Reactions To China Rate Cut Trickle In: “China Is Getting More And More Desperate”
To say that China, which a few days ago reported GDP of 6.9% which “beat” expectations and which a few hours ago reported Chinese home prices rose in more than half of tracked cities for the first time in 17 months, stunned everyone with its rate cut on Friday night, meant clearly for the benefit of US stocks, as well as the global commodity market, is an understatement: nobody expected this.
As a result strategists have been scrambling to put China’s 6th rate cut in the past year (one taking place just ahead of this weekend’s Fifth plenum) in context. Here are the first responses we have seen this morning.
First, from Vikas Gupta, executive vice president at Mumbai-based Arthveda Fund Management Pvt., who told Bloomberg that “China rate cut will spur fund flows to EMs.” He adds that “the move rules out U.S. rate increase this yr; Fed’s “hands are getting tied” concluding that “easing shows China is “getting more and more desperate” and that “things are really bad there.”
While there is no debate on just how bad things in China are, one can disagree that the Fed’s hands are tied – after all the Fed’s biggest “global” concern was China. The PBOC should have just taken that concern off the table.
The second reaction comes from Citi’s Richard Cochinos:
Bottom line: Impacts of China rate announcements on the G10 are falling. Investors remain cautious ahead of this weekend’s announcements, and what policy cuts imply for the region.
One day after a dovish ECB, China cuts interest rates by 25bp and RRR cut by 50bps. Accommodative policy begets accommodative policy it seems. Our economics team has been expecting further policy accommodation out of China, the issue was just a matter of timing. Unlike other major central banks, the PBOC doesn’t announce policy on a set schedule – but this doesn’t mean there isn’t a pattern to it. Before today, it had announced cuts to the RRR or interest rate six times in 2015 – the last being on 25 August. So today was a surprise in terms of action, but not completely unexpected. We prefer to see the easing can be seen in the larger picture of China adjusting to weaker growth in a systematic and controlled manner, rather than a reaction to a new economic shock.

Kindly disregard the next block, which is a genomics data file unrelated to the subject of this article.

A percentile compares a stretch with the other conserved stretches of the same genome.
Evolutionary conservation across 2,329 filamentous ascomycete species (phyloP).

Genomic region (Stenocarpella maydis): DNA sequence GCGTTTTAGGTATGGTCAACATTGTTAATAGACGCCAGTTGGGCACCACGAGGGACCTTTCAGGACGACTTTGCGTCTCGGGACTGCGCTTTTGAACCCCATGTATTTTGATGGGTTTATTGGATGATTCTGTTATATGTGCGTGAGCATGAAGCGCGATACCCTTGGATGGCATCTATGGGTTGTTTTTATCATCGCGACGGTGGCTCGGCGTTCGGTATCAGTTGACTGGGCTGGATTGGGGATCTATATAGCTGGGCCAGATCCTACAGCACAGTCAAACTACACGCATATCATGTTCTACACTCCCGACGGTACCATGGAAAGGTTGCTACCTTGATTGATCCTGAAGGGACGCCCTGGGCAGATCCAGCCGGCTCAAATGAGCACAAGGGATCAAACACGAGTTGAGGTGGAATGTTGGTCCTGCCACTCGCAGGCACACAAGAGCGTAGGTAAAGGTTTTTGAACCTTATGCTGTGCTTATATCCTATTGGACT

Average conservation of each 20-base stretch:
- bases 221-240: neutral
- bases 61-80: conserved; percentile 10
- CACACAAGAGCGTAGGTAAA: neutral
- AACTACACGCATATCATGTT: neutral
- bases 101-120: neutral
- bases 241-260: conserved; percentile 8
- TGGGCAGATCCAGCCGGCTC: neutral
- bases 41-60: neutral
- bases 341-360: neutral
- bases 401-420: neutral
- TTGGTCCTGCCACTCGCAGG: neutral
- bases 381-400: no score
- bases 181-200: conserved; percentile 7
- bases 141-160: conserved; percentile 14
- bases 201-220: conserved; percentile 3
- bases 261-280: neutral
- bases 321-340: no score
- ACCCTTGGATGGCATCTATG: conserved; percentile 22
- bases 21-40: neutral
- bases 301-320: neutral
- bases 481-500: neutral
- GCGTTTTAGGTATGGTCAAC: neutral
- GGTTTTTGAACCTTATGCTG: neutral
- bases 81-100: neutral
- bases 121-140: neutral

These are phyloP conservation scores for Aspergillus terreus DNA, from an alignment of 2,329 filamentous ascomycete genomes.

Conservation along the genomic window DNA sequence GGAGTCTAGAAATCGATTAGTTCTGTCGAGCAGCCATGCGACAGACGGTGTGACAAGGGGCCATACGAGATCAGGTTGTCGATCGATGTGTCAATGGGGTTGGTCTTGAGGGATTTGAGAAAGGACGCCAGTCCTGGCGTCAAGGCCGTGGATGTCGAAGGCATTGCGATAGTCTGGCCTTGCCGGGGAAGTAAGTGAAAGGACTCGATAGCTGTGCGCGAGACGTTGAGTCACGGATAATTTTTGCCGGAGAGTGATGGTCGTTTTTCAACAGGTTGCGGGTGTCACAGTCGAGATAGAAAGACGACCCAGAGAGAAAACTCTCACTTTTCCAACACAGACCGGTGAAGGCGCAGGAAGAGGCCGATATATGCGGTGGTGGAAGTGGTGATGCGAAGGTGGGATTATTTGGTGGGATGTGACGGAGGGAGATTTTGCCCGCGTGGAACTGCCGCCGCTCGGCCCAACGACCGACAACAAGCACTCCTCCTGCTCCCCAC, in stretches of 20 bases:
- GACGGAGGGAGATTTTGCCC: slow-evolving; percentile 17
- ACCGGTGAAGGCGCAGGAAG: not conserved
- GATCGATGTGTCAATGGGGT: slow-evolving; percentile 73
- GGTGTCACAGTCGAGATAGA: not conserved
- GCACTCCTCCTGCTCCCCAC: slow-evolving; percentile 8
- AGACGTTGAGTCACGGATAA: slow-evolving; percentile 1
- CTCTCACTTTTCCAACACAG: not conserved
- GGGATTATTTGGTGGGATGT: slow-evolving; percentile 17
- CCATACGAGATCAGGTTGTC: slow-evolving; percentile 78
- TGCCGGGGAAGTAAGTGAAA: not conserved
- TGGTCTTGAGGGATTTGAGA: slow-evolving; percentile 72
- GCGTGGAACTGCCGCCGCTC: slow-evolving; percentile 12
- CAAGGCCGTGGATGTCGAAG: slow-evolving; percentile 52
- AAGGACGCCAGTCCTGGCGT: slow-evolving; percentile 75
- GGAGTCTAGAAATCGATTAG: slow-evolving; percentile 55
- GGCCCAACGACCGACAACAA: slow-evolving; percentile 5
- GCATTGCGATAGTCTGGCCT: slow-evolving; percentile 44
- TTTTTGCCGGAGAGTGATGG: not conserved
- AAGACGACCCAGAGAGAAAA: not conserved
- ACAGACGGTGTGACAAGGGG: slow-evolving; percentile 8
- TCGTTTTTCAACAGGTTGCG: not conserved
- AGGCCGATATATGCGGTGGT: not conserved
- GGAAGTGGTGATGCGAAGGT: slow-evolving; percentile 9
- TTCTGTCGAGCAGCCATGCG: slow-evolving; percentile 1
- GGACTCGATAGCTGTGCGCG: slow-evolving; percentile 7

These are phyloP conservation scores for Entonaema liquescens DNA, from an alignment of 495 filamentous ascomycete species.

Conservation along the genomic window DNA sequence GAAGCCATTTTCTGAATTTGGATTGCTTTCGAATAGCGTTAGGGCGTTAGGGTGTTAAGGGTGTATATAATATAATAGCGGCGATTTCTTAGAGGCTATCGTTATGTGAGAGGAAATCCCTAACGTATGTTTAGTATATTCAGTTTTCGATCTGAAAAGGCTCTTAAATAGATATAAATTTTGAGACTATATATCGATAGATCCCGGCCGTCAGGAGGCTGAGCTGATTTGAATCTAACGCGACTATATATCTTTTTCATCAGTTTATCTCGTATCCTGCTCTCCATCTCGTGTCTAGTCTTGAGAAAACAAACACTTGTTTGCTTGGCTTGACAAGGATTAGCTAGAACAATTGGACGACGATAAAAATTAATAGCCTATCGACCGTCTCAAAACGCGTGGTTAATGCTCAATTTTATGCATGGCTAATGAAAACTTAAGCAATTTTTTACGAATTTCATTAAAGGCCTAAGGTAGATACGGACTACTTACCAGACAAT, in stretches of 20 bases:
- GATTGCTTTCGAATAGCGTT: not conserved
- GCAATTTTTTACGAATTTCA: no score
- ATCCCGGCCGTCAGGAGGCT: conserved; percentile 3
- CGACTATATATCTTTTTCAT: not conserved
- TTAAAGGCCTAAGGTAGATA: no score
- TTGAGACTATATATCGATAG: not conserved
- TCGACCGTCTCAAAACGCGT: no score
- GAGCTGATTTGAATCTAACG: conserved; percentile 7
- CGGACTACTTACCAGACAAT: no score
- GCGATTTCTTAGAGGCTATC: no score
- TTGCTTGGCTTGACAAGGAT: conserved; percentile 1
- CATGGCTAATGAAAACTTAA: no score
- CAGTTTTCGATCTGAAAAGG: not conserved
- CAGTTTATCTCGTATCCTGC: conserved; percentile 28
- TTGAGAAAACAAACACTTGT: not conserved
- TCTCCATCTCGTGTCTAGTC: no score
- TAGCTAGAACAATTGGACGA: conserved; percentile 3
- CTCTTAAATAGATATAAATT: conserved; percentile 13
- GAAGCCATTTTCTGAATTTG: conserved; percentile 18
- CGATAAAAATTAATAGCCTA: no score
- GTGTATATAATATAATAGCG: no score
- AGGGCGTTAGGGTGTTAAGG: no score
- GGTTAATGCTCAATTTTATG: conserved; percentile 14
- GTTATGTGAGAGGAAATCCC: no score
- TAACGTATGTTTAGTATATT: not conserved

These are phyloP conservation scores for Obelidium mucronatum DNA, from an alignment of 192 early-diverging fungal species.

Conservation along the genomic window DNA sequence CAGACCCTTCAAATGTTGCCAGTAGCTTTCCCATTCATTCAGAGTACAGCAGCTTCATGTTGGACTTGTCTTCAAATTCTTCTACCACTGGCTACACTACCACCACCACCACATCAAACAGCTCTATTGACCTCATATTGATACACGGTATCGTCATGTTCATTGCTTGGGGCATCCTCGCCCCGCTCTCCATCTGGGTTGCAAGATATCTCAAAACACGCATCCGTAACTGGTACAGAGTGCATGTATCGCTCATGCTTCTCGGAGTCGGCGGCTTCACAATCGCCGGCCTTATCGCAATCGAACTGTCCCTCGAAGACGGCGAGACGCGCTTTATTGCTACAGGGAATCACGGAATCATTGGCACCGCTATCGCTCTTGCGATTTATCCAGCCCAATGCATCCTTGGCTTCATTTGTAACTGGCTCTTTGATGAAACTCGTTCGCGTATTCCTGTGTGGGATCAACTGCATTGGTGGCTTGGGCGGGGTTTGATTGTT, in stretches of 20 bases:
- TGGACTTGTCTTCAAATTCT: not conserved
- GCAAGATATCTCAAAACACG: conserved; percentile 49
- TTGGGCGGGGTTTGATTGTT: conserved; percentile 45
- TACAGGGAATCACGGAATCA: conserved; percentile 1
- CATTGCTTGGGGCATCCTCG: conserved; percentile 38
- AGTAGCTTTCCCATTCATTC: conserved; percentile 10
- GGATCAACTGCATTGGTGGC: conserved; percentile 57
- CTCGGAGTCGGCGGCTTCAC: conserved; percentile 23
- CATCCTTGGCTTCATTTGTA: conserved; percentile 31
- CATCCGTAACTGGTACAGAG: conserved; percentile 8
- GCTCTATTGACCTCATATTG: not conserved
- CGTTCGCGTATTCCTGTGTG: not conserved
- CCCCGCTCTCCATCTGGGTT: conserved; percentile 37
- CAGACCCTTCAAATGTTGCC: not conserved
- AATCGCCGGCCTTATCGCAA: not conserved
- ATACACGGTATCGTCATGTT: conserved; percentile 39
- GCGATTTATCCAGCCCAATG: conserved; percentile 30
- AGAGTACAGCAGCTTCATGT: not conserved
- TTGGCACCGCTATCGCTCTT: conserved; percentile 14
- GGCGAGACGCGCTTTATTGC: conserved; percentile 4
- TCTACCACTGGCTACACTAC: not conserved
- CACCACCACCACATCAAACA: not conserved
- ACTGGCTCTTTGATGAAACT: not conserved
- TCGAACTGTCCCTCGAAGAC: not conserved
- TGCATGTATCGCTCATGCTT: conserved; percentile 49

This view helps explain the muted reaction in the G10. So far, AUDUSD (0.27%) and USDJPY (0.18%) have borne the bulk of price action, but we note price action so far is muted relative to April, June or August. Clearly stimulus is beneficial to both Japan and Australia – but we are cautious not to sound too optimistic. Today’s rate cut comes ahead of this weekend’s Fifth plenum, and previous ones haven’t been sufficient to reverse the economic slowdown. Additionally, this weekend it has been expected GDP targets for the next 5-years will be announced (currently at 7%, but broadly expected to fall), along with other fiscal plans and goals. Without knowing the full baseline of what China expects and is working towards, it is difficult to chase price action. The main drivers of EM Asia lower has been poor growth and trade in the region – hence we main cautious. Policy adjustments now could be a way to soften the impact of further weak economic growth.
And finally, from MarketNews:
The PBOC will cut its key one-year lending rate by 25 basis points to 4.35%, the bank said on its website, and make a similar reduction to its one-year deposit rate, taking it to 1.5%. Reserve ratio requirements for China’s domestic lenders were also trimmed by 50 basis points and the PBOC abolished a ceiling on banks’ deposit rates, the so-called final step of China’s interest rate reform.
The triple-set of moves provides a much better assessment of the impending weakness in China’s economy, it seems, than the various indicators scrutinized in Europe over the past few weeks, which continue to suggest minimal impact from the slowdown.
They may also better explain the surprisingly dovish stance articulated Thursday by ECB President Mario Draghi, who emphatically flung the door to further monetary easing measures wide open and suggested the Bank might even consider a re-think of its “lower bound” assessment on key interest rates.
And therein lies the question: just how bad are things in China (and Europe for that matter) for the PBOC to act (and the ECB to hint) with the urgency of a world hanging on the edge of a global recession. We’ll find out next Friday when the BOJ become the third bank to join the global easing train.